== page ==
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Harding v. Perry

United States District Court, S.D. Georgia, Savannah Division

January 24, 2019

DINO L. HARDING, Petitioner,
v.
CLINTON PERRY, Respondent.

          REPORT AND RECOMMENDATION

          CHRISTOPHER L. RAY UNITED STATES MAGISTRATE JUDGE

         In 2009 a Chatham County, Georgia jury convicted petitioner Dino Harding of, inter alia, armed robbery and false imprisonment. Doc. 1 at 1; see also Allen v. Harding, No. CR08-2946 (Chatham Super. Ct.) (sentence imposed and case disposed of July 17, 2009); Harding v. State, 311 Ga.App. 724 (2011) (affirming conviction); Harding v. State, No. A11A0918 (Ga.App. Oct. 6, 2011) (remittur issued). His application for state habeas relief has been denied, as has his petition for certiorari See doc. 1 at 4 (listing Macon Superior Court case 2015-CV-152, filed August 2015 and denied March 2017) & 6 (listing Georgia Supreme Court case S171430, denying certiorari on May 21, 2018). He now petitions this Court for 28 U.S.C. § 2254 relief. Id. He also seeks leave to pursue his petition in forma pauperis. Doc. 2. Because he is indigent, Harding's motion to proceed in forma pauperis is GRANTED. Preliminary review under Rule 4 of the Rules Governing Section 2254 Cases shows, however, that his petition must be dismissed.

         Harding had to file for § 2254 relief within one year after the date his conviction became final. 28 U.S.C. § 2244(d)(1).[1] That clock is stopped only by the pendency of a properly filed state collateral review proceeding. 28 U.S.C. § 2244(d)(2); Rich v. Sec'y for Dep't of Corr., 512 Fed.Appx. 981, 982-83 (11th Cir. 2013); Nesbitt v. Danforth, 2014 WL 61236 at * 1 (S.D. Ga. Jan. 7, 2014) (“28 U.S.C. § 2244(d)(1)'s one-year clock ticks so long as the petitioner does not have a direct appeal or collateral proceeding in play.”). Hence, sitting on any claim and creating time gaps between proceedings can be fatal. Kearse v. Sec'y, Fla. Dep't of Corr., 736 F.3d 1359, 1362 (11th Cir. 2013); Nesbitt, 2014 WL 61236 at * 1. Once the one-year clock runs out, it cannot be restarted or reversed merely by filing a new state court or federal action. Webster v. Moore, 199 F.3d 1256, 1259 (11th Cir. 2000) (a state post-conviction motion filed after expiration of the limitations period cannot toll the period, because there is no period remaining to be tolled); Nowill v. Barrow, 2013 WL 504626 at * 1 n. 3 (S.D. Ga. Feb. 8, 2013); Dixon, 2013 WL 2385197 at * 3; Nesbitt, 2014 WL 61236 at * 1.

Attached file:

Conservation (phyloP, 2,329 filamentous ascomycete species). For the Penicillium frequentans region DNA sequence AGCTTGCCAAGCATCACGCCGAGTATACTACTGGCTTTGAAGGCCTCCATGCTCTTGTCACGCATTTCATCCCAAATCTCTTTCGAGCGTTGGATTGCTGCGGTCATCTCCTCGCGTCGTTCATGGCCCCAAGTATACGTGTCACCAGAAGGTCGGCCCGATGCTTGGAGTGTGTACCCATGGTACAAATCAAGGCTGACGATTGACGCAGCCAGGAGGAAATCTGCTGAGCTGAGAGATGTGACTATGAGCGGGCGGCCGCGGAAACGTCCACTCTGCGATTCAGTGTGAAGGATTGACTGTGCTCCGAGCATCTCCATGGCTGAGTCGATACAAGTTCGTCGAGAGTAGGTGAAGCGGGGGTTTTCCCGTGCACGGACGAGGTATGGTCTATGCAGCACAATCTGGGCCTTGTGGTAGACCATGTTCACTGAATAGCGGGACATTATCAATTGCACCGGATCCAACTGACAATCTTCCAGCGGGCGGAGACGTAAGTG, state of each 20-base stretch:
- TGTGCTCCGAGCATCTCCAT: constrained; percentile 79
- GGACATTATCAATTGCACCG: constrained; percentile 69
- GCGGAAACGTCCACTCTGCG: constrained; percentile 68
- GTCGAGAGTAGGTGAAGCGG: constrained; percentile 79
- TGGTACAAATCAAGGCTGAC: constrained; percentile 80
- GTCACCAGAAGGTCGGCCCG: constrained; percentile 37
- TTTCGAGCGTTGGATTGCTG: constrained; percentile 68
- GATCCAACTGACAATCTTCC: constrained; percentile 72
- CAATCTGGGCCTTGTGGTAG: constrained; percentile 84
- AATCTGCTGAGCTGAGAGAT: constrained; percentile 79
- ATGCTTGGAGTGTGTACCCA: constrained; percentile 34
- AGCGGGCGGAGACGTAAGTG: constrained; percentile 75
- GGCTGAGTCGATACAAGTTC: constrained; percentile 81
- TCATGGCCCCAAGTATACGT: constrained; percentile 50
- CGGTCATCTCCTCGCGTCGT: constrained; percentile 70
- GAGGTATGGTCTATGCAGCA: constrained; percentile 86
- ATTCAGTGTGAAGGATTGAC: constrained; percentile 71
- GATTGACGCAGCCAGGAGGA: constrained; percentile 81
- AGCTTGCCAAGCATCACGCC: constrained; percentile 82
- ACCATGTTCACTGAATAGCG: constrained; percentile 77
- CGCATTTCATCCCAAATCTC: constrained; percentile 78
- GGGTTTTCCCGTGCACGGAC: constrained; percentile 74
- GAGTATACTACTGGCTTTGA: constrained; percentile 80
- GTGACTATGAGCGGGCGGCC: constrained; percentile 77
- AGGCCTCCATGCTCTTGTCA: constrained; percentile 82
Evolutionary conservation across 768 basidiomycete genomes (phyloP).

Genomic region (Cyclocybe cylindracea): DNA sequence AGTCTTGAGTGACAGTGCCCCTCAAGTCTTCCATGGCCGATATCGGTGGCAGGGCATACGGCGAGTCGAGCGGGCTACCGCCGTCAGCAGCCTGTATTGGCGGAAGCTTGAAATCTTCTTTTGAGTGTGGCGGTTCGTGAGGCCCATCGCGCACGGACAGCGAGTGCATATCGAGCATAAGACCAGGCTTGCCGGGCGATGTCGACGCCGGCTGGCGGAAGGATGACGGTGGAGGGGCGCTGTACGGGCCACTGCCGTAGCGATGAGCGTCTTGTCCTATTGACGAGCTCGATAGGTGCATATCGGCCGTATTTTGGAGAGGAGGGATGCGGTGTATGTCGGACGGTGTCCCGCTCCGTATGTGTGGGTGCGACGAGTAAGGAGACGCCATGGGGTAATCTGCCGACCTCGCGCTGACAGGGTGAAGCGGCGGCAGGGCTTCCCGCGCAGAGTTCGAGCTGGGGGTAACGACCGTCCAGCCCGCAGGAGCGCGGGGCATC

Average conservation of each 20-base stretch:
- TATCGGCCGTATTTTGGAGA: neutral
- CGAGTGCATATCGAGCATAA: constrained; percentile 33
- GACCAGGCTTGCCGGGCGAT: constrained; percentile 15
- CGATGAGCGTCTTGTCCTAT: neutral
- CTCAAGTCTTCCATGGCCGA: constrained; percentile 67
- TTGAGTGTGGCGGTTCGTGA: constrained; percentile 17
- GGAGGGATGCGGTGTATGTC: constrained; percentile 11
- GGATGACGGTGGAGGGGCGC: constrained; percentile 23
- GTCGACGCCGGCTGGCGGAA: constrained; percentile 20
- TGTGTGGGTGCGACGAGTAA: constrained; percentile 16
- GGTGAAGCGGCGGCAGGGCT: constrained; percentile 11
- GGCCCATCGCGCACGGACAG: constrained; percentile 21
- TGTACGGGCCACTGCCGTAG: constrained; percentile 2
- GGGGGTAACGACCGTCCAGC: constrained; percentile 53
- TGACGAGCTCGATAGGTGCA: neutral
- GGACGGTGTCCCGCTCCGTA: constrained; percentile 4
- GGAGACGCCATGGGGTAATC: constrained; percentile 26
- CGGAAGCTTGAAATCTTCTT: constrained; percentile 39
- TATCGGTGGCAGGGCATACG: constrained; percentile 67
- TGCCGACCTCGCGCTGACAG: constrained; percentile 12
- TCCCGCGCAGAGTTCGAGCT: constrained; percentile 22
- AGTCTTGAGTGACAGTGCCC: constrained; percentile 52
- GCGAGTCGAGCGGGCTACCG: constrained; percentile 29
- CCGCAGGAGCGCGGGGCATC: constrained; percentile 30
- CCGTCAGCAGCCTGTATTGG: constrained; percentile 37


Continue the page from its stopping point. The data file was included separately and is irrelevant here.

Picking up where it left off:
The Georgia Court of Appeals affirmed Allen's conviction and sentence on September 20, 2011. Pursuant to that court's rules, he then had ten days to file a notice of intent to petition for a writ of certiorari. Ga.Ct.App. R. 38(a)(1). He did nothing, and remittur was issued on October 6, 2011, making his conviction final as of that date. See Gonzalez v. Thaler, 132 S.Ct. 641, 653 (2012); 28 U.S.C. § 2244(d)(1)(A).

         Harding then had one year - until October 6, 2012 - to either file a § 2254 petition or toll the limitations period by seeking state collateral relief. 28 U.S.C. § 2244(d)(2); Rich, 512 Fed.Appx. at 982-83. Petitioner has filed many motions in the state trial court, including motions to reduce his sentence and motions to dismiss the charges against him. See Harding, CR08-2946 (motion to reduce sentence filed October 25, 2011 and denied March 2013). Even conceding, arguendo, that his motion to reduce his sentence was a properly filed motion seeking state collateral relief, [2] it only tolled the statutory deadline until it was denied on March 21, 2013. That left 346 days on the one-year clock, which expired on March 3, 2014.[3] He did not seek state habeas relief until August 19, 2015 - more than two years later and too late to toll the deadline in this Court. Put differently, his state habeas petition had no tolling effect, since no time remained on his § 2254 clock. Webster, 199 F.3d at 1259; see also Alexander v. Sec'y, Dep't of Corr., 523 F.3d 1291, 1294 (11th Cir. 2008) (a state court motion for post-conviction relief cannot toll the federal limitations period if that period has already expired), abrogated on other grounds by Wall, 562 U.S. 545.[4]